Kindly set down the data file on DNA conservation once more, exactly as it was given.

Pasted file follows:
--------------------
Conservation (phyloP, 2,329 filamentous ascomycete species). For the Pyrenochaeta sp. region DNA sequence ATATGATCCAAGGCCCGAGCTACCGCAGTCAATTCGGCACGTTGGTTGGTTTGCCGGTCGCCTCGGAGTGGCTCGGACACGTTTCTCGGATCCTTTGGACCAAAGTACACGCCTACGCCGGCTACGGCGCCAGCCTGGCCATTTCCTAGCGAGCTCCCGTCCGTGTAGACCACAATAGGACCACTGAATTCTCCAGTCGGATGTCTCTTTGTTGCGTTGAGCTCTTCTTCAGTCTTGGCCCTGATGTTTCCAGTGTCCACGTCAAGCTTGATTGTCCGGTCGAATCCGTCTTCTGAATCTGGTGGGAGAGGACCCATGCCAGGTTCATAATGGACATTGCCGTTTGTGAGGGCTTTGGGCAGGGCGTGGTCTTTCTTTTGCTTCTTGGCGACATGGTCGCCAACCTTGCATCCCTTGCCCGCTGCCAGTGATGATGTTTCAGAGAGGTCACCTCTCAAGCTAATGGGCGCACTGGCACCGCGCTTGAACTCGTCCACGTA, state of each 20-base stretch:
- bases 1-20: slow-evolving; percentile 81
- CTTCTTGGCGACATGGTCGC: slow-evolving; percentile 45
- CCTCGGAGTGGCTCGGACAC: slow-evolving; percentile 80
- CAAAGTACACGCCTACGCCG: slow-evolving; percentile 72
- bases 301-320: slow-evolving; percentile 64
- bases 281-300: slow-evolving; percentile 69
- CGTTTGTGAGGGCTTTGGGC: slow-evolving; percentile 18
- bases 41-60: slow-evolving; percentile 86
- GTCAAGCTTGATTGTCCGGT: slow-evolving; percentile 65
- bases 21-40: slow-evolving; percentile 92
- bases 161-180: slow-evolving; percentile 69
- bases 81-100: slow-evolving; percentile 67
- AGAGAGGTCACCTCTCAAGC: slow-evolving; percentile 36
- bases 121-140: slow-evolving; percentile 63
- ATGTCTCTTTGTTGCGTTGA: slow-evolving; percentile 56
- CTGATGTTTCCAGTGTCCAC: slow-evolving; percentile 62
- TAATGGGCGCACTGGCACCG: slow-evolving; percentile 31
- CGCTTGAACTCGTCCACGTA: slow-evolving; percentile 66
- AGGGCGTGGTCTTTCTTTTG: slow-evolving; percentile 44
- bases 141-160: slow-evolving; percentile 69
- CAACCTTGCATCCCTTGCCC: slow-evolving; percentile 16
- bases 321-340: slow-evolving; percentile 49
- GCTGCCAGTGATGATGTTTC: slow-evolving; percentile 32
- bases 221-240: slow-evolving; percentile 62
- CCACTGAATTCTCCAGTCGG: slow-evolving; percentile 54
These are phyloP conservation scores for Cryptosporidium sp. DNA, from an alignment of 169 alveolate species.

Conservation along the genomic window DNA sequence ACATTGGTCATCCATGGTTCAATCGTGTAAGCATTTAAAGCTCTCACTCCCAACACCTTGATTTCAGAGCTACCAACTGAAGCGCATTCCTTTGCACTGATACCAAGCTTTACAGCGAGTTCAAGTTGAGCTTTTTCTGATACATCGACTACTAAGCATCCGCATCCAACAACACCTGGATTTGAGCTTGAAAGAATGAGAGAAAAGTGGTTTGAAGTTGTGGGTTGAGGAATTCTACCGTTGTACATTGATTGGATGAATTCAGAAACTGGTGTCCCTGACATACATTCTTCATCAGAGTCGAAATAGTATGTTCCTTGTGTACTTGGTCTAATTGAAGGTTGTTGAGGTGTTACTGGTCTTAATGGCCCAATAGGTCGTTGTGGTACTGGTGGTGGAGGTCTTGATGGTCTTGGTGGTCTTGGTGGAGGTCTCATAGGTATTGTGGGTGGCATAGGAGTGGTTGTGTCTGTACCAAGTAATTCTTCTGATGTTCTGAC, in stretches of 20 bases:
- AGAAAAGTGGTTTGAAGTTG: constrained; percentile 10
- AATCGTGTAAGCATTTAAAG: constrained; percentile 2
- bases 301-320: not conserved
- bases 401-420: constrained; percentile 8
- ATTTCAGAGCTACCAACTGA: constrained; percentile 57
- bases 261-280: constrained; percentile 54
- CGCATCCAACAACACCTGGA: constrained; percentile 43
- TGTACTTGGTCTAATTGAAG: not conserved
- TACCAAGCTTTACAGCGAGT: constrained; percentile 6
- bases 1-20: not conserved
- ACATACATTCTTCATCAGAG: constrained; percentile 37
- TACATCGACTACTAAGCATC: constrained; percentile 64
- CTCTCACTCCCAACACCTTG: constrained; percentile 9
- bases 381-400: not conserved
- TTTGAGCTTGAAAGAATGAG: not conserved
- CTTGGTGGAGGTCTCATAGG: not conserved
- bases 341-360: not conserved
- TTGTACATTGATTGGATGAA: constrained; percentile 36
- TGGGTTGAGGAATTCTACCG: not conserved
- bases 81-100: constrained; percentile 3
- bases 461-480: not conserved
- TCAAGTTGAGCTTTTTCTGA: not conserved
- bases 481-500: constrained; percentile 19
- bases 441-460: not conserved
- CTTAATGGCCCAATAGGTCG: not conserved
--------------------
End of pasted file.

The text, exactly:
Conservation (phyloP, 2,329 filamentous ascomycete species). For the Pyrenochaeta sp. region DNA sequence ATATGATCCAAGGCCCGAGCTACCGCAGTCAATTCGGCACGTTGGTTGGTTTGCCGGTCGCCTCGGAGTGGCTCGGACACGTTTCTCGGATCCTTTGGACCAAAGTACACGCCTACGCCGGCTACGGCGCCAGCCTGGCCATTTCCTAGCGAGCTCCCGTCCGTGTAGACCACAATAGGACCACTGAATTCTCCAGTCGGATGTCTCTTTGTTGCGTTGAGCTCTTCTTCAGTCTTGGCCCTGATGTTTCCAGTGTCCACGTCAAGCTTGATTGTCCGGTCGAATCCGTCTTCTGAATCTGGTGGGAGAGGACCCATGCCAGGTTCATAATGGACATTGCCGTTTGTGAGGGCTTTGGGCAGGGCGTGGTCTTTCTTTTGCTTCTTGGCGACATGGTCGCCAACCTTGCATCCCTTGCCCGCTGCCAGTGATGATGTTTCAGAGAGGTCACCTCTCAAGCTAATGGGCGCACTGGCACCGCGCTTGAACTCGTCCACGTA, state of each 20-base stretch:
- bases 1-20: slow-evolving; percentile 81
- CTTCTTGGCGACATGGTCGC: slow-evolving; percentile 45
- CCTCGGAGTGGCTCGGACAC: slow-evolving; percentile 80
- CAAAGTACACGCCTACGCCG: slow-evolving; percentile 72
- bases 301-320: slow-evolving; percentile 64
- bases 281-300: slow-evolving; percentile 69
- CGTTTGTGAGGGCTTTGGGC: slow-evolving; percentile 18
- bases 41-60: slow-evolving; percentile 86
- GTCAAGCTTGATTGTCCGGT: slow-evolving; percentile 65
- bases 21-40: slow-evolving; percentile 92
- bases 161-180: slow-evolving; percentile 69
- bases 81-100: slow-evolving; percentile 67
- AGAGAGGTCACCTCTCAAGC: slow-evolving; percentile 36
- bases 121-140: slow-evolving; percentile 63
- ATGTCTCTTTGTTGCGTTGA: slow-evolving; percentile 56
- CTGATGTTTCCAGTGTCCAC: slow-evolving; percentile 62
- TAATGGGCGCACTGGCACCG: slow-evolving; percentile 31
- CGCTTGAACTCGTCCACGTA: slow-evolving; percentile 66
- AGGGCGTGGTCTTTCTTTTG: slow-evolving; percentile 44
- bases 141-160: slow-evolving; percentile 69
- CAACCTTGCATCCCTTGCCC: slow-evolving; percentile 16
- bases 321-340: slow-evolving; percentile 49
- GCTGCCAGTGATGATGTTTC: slow-evolving; percentile 32
- bases 221-240: slow-evolving; percentile 62
- CCACTGAATTCTCCAGTCGG: slow-evolving; percentile 54
These are phyloP conservation scores for Cryptosporidium sp. DNA, from an alignment of 169 alveolate species.

Conservation along the genomic window DNA sequence ACATTGGTCATCCATGGTTCAATCGTGTAAGCATTTAAAGCTCTCACTCCCAACACCTTGATTTCAGAGCTACCAACTGAAGCGCATTCCTTTGCACTGATACCAAGCTTTACAGCGAGTTCAAGTTGAGCTTTTTCTGATACATCGACTACTAAGCATCCGCATCCAACAACACCTGGATTTGAGCTTGAAAGAATGAGAGAAAAGTGGTTTGAAGTTGTGGGTTGAGGAATTCTACCGTTGTACATTGATTGGATGAATTCAGAAACTGGTGTCCCTGACATACATTCTTCATCAGAGTCGAAATAGTATGTTCCTTGTGTACTTGGTCTAATTGAAGGTTGTTGAGGTGTTACTGGTCTTAATGGCCCAATAGGTCGTTGTGGTACTGGTGGTGGAGGTCTTGATGGTCTTGGTGGTCTTGGTGGAGGTCTCATAGGTATTGTGGGTGGCATAGGAGTGGTTGTGTCTGTACCAAGTAATTCTTCTGATGTTCTGAC, in stretches of 20 bases:
- AGAAAAGTGGTTTGAAGTTG: constrained; percentile 10
- AATCGTGTAAGCATTTAAAG: constrained; percentile 2
- bases 301-320: not conserved
- bases 401-420: constrained; percentile 8
- ATTTCAGAGCTACCAACTGA: constrained; percentile 57
- bases 261-280: constrained; percentile 54
- CGCATCCAACAACACCTGGA: constrained; percentile 43
- TGTACTTGGTCTAATTGAAG: not conserved
- TACCAAGCTTTACAGCGAGT: constrained; percentile 6
- bases 1-20: not conserved
- ACATACATTCTTCATCAGAG: constrained; percentile 37
- TACATCGACTACTAAGCATC: constrained; percentile 64
- CTCTCACTCCCAACACCTTG: constrained; percentile 9
- bases 381-400: not conserved
- TTTGAGCTTGAAAGAATGAG: not conserved
- CTTGGTGGAGGTCTCATAGG: not conserved
- bases 341-360: not conserved
- TTGTACATTGATTGGATGAA: constrained; percentile 36
- TGGGTTGAGGAATTCTACCG: not conserved
- bases 81-100: constrained; percentile 3
- bases 461-480: not conserved
- TCAAGTTGAGCTTTTTCTGA: not conserved
- bases 481-500: constrained; percentile 19
- bases 441-460: not conserved
- CTTAATGGCCCAATAGGTCG: not conserved